As Germany reunited after the fall of the Berlin Wall (late 1989), they were the mayor 'Western' creditor to the USSR, which then broke up into some 15 countries. There Russia inherited both all its foreign properties (think embassies), and all its debt (but it still threatens to call in those non-Russian debts, occasionally; see above reference). Then it teetered on the brink of chaos, lurching from crisis to crisis (four debt restructurings before 1998, hyperinflation, ...), until the world (i.e., the "Club of Paris") forgave all but $60 Billion of debts in 1998. See this Congressional research report noting that servicing its debt in 1998 would have cost 80--90% of the anticipated Russian federal revenue.

Thus they started from a relatively small debt, which Putin started paying in 2001 at the start of a resource boom; and you're speaking of a country with a vast wealth of resources (diamonds, metals, oil).

So basically, they have little debt because they've had little time to build it up. There's also the factor that as a new and potentially unstable entity, there would have been a reluctance with many to lend Russia money. For the same reason as there's been much reluctance to invest, given that your company may get suddenly kicked out or management may be threatened with takeovers etc. Blatant example: Shell losing control of the Sakhalin project after funding the whole startup, e.g. Fortune magazine's post-mortem.

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    This looks like a good answer and it would benefit from 2-3 references to support it. – Alexei Oct 17 '17 at 19:26
  • OK, added some comments and rewrote opening. There's also the prestige factor of being a creditor, which Russia/Puting likes to wield; but that's quite speculative, so I didn't add it. – user3445853 Oct 19 '17 at 8:57
  • The first paragraph is very unclear, do you mean borrowing from? Or lending to? Who is borrowing from who? – Relaxed Oct 20 '17 at 17:48
  • @Relaxed OK, better I hope? Edited the to/from borrow/lending to be more explicit. – user3445853 Oct 21 '17 at 19:37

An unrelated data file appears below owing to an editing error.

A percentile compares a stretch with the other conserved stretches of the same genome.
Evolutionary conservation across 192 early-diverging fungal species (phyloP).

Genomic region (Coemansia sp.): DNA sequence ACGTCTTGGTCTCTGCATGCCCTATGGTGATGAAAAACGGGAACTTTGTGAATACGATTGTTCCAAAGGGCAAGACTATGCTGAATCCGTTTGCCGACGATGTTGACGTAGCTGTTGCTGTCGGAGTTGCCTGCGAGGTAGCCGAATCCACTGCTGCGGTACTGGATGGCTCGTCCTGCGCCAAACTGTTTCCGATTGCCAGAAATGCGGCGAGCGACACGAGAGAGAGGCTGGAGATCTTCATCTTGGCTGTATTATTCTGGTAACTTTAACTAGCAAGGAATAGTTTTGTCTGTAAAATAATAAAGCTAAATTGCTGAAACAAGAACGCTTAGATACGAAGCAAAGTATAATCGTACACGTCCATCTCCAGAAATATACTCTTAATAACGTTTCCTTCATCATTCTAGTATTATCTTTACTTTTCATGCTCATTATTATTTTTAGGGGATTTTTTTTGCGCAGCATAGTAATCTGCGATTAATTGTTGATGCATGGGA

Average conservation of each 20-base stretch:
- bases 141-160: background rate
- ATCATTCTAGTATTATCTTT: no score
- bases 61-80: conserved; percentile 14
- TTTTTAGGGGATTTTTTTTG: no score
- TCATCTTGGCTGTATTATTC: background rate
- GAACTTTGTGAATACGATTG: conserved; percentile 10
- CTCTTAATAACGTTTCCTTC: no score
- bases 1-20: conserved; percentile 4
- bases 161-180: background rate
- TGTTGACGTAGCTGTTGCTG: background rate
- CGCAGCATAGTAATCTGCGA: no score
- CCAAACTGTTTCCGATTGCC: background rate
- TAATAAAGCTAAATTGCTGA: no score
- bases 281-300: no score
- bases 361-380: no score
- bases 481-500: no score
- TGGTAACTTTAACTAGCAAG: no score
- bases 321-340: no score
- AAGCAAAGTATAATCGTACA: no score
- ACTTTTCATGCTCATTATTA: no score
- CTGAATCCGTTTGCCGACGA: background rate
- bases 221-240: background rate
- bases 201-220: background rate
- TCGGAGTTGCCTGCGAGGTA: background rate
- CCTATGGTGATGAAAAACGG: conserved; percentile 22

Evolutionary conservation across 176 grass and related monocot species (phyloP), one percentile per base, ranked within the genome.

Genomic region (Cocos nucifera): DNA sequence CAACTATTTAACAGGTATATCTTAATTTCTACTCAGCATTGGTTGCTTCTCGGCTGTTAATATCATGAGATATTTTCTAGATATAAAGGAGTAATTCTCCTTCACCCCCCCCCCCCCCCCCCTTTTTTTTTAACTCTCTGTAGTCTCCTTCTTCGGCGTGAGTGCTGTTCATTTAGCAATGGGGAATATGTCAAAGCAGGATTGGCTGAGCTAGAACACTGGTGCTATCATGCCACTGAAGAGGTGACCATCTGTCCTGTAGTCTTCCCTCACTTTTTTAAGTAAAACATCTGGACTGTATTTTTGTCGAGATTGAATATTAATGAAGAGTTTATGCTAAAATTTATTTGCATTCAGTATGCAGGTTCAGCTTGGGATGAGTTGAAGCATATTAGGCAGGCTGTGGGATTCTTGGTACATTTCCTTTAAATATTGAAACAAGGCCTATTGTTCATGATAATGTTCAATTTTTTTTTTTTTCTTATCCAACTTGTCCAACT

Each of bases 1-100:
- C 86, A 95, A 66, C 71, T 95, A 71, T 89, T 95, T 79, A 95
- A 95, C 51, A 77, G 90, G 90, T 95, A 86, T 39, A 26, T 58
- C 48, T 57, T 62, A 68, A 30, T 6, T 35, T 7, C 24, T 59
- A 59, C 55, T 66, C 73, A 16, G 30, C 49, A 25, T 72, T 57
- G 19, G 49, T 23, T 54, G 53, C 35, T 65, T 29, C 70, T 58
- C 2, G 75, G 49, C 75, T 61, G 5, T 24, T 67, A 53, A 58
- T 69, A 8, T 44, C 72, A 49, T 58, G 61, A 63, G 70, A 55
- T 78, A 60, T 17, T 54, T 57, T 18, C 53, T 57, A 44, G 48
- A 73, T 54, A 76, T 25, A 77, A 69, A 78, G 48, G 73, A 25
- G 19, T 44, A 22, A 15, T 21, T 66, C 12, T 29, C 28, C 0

• The issue was the use of the words "borrow" and "lend". In English you can "borrow from", but you can't "borrow to". I've edited to what I think you mean. – James K Oct 21 '17 at 19:44
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Russia is not, by any means, “another Western country”. We could argue about the culture but its political and socio-economical structure and its history, both recent and less recent, are definitely completely different and the comparison implied in the graph simply does not make sense. Incidentally, high debt-to-GDP ratios are not limited to the west, Japan has a famously high debt, even compared to other mature advanced economies. But the Russian economy is neither of those things.

The fact that Russia has large natural resources that account for a big share of its exports (which you allude to incredulously in your question) is a simple, verifiable fact. If you visualise the same data compared to other petroleum-products exporting nations like Qatar and the UAE, you will see a very similar debt-to-GDP ratio in recent years. And troubled oil-exporting countries like Angola and Venezuela are even closer to Russia, with a broadly similar trajectory over the last three decades.

From that perspective, there is nothing left to explain: Russia is quite similar to its closest peers and any purported “political will” to do this or that is mostly window dressing. Whether or not reducing the debt-to-GDP ratio was explicitly an objective, it was made relatively easy or perhaps even unavoidable by the factors you identified (relatively high natural-resources fuelled growth and difficulties to finance itself).